The Czech Republic may only have made one World Cup finals appearance in their history, but this is their fifth European Championships.

Most memorably of all of course was their 1996 appearance in the final against Germany at Wembley, but that Czech side of Pavel Nedved, Patrik Berger and Vladimir Smicer isn’t likely to be matched here, even if Uefa have given them a decent chance to do so.

Placed in the weakest of all the groups alongside Russia, Greece and co-hosts Poland, the Czechs won’t just be eyeing qualification from Group A, but qualification as group winners (4/1 Stan James).

The most open of the groups is also the most difficult to call though, and so a more conservative selection for their backers might be for the Czechs to qualify from Group A (6/4 Ladbrokes), after which they’ll be up against one of the sides who’ve escaped from the ‘group of death’ – Germany, Holland or maybe even Portugal – and so that’s where their tournament will surely end (stage of elimination: quarter finals 2/1 Bet365).

Reaching even that far isn’t going to be easy though, with the Czechs’ toughest match of the group coming in their first game against Russia in Wroclaw on the tournament’s opening day (Russia win 11/10 totesport), where a defeat could well kick off a below-par finals given that they’ll be under pressure to deliver in their next two games.

Coach Michal Bilek was never really under much pressure the moment that the Czech Republic were placed in a qualifying group alongside Spain, with his side pitched into a battle for the lone play-off place alongside Scotland, Lithuania and Liechtenstein, a battle that they were always going to be good enough to win.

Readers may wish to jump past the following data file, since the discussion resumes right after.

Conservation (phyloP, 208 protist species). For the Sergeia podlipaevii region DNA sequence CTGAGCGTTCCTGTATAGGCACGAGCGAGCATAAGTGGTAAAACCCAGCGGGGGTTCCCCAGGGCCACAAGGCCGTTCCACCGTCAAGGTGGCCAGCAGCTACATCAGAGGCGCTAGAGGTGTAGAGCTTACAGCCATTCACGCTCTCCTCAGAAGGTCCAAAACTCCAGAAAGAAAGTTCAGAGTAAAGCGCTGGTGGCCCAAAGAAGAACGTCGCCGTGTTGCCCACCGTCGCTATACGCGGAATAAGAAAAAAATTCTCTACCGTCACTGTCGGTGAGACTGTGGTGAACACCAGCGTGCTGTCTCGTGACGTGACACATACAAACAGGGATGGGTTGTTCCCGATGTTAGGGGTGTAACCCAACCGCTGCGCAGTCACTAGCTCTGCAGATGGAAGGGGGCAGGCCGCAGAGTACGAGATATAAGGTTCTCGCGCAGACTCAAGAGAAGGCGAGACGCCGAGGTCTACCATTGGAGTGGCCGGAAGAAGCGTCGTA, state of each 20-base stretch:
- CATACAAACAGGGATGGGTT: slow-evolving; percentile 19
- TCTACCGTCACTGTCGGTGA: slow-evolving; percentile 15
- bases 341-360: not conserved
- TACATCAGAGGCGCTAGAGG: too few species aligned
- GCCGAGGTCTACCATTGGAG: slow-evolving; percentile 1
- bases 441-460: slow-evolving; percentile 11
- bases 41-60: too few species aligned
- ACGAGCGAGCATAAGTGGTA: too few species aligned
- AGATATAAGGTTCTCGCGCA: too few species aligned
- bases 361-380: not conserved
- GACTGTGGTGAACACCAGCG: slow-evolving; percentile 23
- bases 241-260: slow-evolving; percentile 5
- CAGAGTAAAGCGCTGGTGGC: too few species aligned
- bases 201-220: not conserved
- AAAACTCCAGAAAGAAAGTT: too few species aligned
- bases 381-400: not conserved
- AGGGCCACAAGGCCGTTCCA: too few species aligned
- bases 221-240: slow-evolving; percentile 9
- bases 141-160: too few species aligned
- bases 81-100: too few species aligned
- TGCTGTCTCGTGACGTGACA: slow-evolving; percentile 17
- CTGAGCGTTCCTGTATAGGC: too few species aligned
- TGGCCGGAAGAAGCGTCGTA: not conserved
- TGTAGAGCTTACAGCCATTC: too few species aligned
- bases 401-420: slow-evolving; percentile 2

Once into the play-offs, a comfortable 3-0 aggregate win over an overwhelmed Montenegro placed the Czechs in Poland and the Ukraine, where although in a group that they would have hand-picked themselves, they aren’t expected to make much of an impression.

One of the older squads at the finals, they’ll be captained by Tomas Rosicky, the Arsenal midfielder whose improved form towards the end of the Gunners’ season earned him a new contract that would have seemed unthinkable when he was both persistently injured and displaying poor form at the start of the campaign.

The 31-year-old will play behind Milan Baros, the now 30-year-old former Liverpool, Aston Villa and Portsmouth striker who was Euro 2004’s top goalscorer (100/1 for an unlikely repeat with SkyBet), and these days plies his trade with Galatasaray in Turkey, where he has consistently found the net in his four seasons.

Other than the familiar face and headgear of Chelsea’s goalkeeper Petr Cech – a crucial addition of quality in an area which is likely to be tested – Bilak doesn’t have many other top level performers to choose from in a squad which is largely made up of Czech League players, although the 22-year-old forward Tomas Necid of CSKA Moscow is highly-rated and could find himself either preferred to or partnering Baros depending on the situation in both the group and individual matches.

The overall situation is unlikely to involve much football past the group stages, with Group A’s final match between the Czechs and Poland in Wroclaw on June 16th looking vital to determine qualification.

If one of the host nations is going to make it into the last eight then it will be the Poles, and with home support cheering them on then the Czechs could struggle here (Poland win 17/10 Bwin) and make an early exit from a tournament which could, unlike previous Euros, merely pass them by.